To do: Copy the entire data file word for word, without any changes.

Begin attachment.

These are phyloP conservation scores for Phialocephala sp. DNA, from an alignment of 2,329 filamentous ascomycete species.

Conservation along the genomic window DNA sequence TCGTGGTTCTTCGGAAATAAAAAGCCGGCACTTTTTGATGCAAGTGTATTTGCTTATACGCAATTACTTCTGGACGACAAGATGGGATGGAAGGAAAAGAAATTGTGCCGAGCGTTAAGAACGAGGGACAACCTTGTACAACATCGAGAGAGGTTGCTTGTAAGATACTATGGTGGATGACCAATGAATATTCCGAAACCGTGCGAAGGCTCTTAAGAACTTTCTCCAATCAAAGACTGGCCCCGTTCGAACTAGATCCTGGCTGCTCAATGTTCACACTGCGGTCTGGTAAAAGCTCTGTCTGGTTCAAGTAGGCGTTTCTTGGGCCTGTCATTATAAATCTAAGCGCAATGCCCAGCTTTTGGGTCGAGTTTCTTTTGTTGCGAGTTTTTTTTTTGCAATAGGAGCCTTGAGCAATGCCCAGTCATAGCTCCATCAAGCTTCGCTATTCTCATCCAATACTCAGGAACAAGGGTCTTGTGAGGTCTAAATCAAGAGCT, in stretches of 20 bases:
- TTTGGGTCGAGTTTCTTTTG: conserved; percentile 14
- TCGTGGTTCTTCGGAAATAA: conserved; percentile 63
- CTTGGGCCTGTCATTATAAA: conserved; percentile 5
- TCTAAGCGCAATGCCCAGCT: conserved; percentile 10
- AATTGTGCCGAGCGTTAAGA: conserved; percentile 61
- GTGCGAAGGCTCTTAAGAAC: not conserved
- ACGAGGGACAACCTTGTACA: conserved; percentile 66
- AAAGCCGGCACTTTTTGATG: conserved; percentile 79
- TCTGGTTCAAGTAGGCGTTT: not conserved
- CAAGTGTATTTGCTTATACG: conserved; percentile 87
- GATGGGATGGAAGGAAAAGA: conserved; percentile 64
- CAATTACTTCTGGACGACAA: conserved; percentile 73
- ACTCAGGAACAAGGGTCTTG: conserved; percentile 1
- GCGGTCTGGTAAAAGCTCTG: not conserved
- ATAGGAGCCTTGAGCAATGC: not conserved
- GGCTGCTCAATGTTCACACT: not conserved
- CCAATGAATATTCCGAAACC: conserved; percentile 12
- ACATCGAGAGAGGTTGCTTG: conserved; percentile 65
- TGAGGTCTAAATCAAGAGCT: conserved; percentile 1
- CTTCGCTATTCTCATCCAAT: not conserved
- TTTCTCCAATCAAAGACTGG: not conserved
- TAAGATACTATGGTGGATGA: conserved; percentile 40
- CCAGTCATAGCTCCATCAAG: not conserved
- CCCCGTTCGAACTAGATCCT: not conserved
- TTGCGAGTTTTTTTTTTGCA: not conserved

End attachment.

These are phyloP conservation scores for Phialocephala sp. DNA, from an alignment of 2,329 filamentous ascomycete species.

Conservation along the genomic window DNA sequence TCGTGGTTCTTCGGAAATAAAAAGCCGGCACTTTTTGATGCAAGTGTATTTGCTTATACGCAATTACTTCTGGACGACAAGATGGGATGGAAGGAAAAGAAATTGTGCCGAGCGTTAAGAACGAGGGACAACCTTGTACAACATCGAGAGAGGTTGCTTGTAAGATACTATGGTGGATGACCAATGAATATTCCGAAACCGTGCGAAGGCTCTTAAGAACTTTCTCCAATCAAAGACTGGCCCCGTTCGAACTAGATCCTGGCTGCTCAATGTTCACACTGCGGTCTGGTAAAAGCTCTGTCTGGTTCAAGTAGGCGTTTCTTGGGCCTGTCATTATAAATCTAAGCGCAATGCCCAGCTTTTGGGTCGAGTTTCTTTTGTTGCGAGTTTTTTTTTTGCAATAGGAGCCTTGAGCAATGCCCAGTCATAGCTCCATCAAGCTTCGCTATTCTCATCCAATACTCAGGAACAAGGGTCTTGTGAGGTCTAAATCAAGAGCT, in stretches of 20 bases:
- TTTGGGTCGAGTTTCTTTTG: conserved; percentile 14
- TCGTGGTTCTTCGGAAATAA: conserved; percentile 63
- CTTGGGCCTGTCATTATAAA: conserved; percentile 5
- TCTAAGCGCAATGCCCAGCT: conserved; percentile 10
- AATTGTGCCGAGCGTTAAGA: conserved; percentile 61
- GTGCGAAGGCTCTTAAGAAC: not conserved
- ACGAGGGACAACCTTGTACA: conserved; percentile 66
- AAAGCCGGCACTTTTTGATG: conserved; percentile 79
- TCTGGTTCAAGTAGGCGTTT: not conserved
- CAAGTGTATTTGCTTATACG: conserved; percentile 87
- GATGGGATGGAAGGAAAAGA: conserved; percentile 64
- CAATTACTTCTGGACGACAA: conserved; percentile 73
- ACTCAGGAACAAGGGTCTTG: conserved; percentile 1
- GCGGTCTGGTAAAAGCTCTG: not conserved
- ATAGGAGCCTTGAGCAATGC: not conserved
- GGCTGCTCAATGTTCACACT: not conserved
- CCAATGAATATTCCGAAACC: conserved; percentile 12
- ACATCGAGAGAGGTTGCTTG: conserved; percentile 65
- TGAGGTCTAAATCAAGAGCT: conserved; percentile 1
- CTTCGCTATTCTCATCCAAT: not conserved
- TTTCTCCAATCAAAGACTGG: not conserved
- TAAGATACTATGGTGGATGA: conserved; percentile 40
- CCAGTCATAGCTCCATCAAG: not conserved
- CCCCGTTCGAACTAGATCCT: not conserved
- TTGCGAGTTTTTTTTTTGCA: not conserved